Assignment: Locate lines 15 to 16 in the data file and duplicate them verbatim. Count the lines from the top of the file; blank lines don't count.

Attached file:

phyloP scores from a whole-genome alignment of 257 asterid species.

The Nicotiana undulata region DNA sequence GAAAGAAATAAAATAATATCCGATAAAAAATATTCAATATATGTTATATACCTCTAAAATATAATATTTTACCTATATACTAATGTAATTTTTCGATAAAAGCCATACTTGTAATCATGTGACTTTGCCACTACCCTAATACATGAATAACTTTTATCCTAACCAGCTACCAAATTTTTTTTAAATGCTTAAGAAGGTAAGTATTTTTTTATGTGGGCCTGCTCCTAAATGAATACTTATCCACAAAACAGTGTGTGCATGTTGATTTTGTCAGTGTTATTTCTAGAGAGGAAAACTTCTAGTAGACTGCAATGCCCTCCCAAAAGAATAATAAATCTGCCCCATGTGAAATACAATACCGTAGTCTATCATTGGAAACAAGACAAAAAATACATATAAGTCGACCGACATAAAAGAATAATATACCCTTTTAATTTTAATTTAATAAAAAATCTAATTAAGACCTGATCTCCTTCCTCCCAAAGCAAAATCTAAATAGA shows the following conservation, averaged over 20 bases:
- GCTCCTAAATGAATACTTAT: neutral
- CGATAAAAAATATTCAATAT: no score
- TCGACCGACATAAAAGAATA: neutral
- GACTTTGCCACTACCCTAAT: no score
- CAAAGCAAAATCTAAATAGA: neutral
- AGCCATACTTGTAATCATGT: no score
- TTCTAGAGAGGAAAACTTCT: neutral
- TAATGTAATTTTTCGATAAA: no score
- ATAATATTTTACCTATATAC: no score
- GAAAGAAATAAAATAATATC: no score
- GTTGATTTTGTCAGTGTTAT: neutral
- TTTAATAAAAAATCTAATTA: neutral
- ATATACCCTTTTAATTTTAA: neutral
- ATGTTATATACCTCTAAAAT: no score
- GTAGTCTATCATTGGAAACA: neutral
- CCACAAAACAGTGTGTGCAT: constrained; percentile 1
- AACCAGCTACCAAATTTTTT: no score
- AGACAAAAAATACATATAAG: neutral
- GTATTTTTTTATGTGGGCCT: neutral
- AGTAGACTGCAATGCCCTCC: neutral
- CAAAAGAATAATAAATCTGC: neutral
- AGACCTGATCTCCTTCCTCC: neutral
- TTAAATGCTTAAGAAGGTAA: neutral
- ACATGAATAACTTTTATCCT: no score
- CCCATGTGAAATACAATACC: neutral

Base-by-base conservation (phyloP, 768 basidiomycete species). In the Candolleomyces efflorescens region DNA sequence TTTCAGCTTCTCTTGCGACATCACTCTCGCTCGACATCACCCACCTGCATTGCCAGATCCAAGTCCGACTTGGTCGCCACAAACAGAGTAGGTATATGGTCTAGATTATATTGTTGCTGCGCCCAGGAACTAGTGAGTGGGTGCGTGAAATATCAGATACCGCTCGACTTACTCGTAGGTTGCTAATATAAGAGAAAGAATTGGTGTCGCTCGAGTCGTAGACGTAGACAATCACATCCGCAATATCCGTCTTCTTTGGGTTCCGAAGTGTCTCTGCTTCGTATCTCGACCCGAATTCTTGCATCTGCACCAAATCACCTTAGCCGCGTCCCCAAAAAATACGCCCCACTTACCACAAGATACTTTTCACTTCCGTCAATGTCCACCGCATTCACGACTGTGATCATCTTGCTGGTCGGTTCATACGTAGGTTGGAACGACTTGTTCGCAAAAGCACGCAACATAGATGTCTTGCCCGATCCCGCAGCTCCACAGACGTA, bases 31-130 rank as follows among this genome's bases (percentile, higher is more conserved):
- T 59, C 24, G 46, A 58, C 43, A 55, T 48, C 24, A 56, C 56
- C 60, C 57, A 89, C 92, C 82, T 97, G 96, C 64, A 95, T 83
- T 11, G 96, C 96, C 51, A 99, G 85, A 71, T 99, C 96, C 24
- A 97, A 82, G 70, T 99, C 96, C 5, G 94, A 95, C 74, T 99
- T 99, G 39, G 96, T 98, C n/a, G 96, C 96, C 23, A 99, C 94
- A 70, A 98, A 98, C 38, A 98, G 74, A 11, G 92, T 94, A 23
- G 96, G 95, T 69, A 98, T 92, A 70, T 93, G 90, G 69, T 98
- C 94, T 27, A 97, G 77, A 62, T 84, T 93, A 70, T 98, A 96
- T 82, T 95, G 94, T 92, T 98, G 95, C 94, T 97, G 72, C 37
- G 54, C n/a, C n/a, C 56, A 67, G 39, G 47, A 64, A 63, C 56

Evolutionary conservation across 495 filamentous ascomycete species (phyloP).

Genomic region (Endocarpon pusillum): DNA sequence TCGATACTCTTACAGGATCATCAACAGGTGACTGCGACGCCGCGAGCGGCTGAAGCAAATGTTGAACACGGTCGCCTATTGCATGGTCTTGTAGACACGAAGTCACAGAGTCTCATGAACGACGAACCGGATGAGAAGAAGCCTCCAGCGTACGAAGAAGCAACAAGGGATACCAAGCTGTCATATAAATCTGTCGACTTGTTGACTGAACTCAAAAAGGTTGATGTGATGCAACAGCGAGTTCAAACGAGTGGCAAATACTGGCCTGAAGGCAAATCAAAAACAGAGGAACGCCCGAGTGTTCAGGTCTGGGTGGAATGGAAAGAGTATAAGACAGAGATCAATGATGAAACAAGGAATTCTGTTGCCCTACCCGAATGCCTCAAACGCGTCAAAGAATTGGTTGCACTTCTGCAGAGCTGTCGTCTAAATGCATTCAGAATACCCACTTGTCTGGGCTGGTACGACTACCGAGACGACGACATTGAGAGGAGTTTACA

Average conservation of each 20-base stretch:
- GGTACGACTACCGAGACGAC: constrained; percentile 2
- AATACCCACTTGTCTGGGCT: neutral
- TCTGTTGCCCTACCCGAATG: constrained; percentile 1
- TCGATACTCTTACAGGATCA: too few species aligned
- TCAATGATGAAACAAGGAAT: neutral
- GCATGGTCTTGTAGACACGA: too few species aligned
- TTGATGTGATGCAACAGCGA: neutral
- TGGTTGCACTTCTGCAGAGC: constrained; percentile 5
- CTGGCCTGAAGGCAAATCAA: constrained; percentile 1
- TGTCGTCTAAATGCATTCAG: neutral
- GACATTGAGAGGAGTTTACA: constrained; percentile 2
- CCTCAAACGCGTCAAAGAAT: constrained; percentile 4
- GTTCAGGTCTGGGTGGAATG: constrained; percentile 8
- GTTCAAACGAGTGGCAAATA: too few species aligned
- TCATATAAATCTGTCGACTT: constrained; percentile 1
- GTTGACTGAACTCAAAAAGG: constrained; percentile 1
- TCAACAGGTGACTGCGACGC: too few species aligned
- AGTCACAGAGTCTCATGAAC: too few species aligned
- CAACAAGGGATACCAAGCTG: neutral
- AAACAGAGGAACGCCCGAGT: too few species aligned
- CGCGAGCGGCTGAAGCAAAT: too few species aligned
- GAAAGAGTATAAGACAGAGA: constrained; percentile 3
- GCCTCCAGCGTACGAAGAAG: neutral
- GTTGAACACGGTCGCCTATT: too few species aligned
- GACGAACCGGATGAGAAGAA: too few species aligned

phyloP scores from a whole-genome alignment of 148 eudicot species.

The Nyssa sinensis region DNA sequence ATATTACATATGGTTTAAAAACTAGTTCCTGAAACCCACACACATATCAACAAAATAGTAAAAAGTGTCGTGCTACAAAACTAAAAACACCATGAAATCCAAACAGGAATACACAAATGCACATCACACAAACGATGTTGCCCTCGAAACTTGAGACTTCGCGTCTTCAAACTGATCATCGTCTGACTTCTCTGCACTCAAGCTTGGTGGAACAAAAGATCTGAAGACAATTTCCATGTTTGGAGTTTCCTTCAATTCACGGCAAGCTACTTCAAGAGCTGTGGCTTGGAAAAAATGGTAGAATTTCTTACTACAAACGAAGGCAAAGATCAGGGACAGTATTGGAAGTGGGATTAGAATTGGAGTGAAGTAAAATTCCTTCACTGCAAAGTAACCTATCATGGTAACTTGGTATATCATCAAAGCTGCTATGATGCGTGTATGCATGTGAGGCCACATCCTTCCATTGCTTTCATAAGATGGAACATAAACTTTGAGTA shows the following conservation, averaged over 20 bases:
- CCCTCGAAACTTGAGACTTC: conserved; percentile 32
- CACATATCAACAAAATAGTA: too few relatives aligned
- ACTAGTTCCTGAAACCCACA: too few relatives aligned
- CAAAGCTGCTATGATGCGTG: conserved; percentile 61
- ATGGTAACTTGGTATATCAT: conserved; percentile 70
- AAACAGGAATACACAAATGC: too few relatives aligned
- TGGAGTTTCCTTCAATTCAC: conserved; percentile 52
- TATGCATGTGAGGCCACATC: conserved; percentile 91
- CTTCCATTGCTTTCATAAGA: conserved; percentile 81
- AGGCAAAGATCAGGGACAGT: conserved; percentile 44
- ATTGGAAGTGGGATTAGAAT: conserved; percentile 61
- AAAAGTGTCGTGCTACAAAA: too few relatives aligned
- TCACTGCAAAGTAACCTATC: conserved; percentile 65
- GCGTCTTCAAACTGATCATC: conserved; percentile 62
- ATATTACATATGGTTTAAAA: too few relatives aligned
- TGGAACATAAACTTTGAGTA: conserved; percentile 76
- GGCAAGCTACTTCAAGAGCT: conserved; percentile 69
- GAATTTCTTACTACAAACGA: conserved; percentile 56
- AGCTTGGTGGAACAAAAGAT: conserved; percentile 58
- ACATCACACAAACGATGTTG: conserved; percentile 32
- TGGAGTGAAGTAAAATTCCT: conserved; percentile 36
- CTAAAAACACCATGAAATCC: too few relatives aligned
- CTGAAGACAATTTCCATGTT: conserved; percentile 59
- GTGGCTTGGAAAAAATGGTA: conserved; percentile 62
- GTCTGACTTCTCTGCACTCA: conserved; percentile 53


- ATATACCCTTTTAATTTTAA: neutral
- ATGTTATATACCTCTAAAAT: no score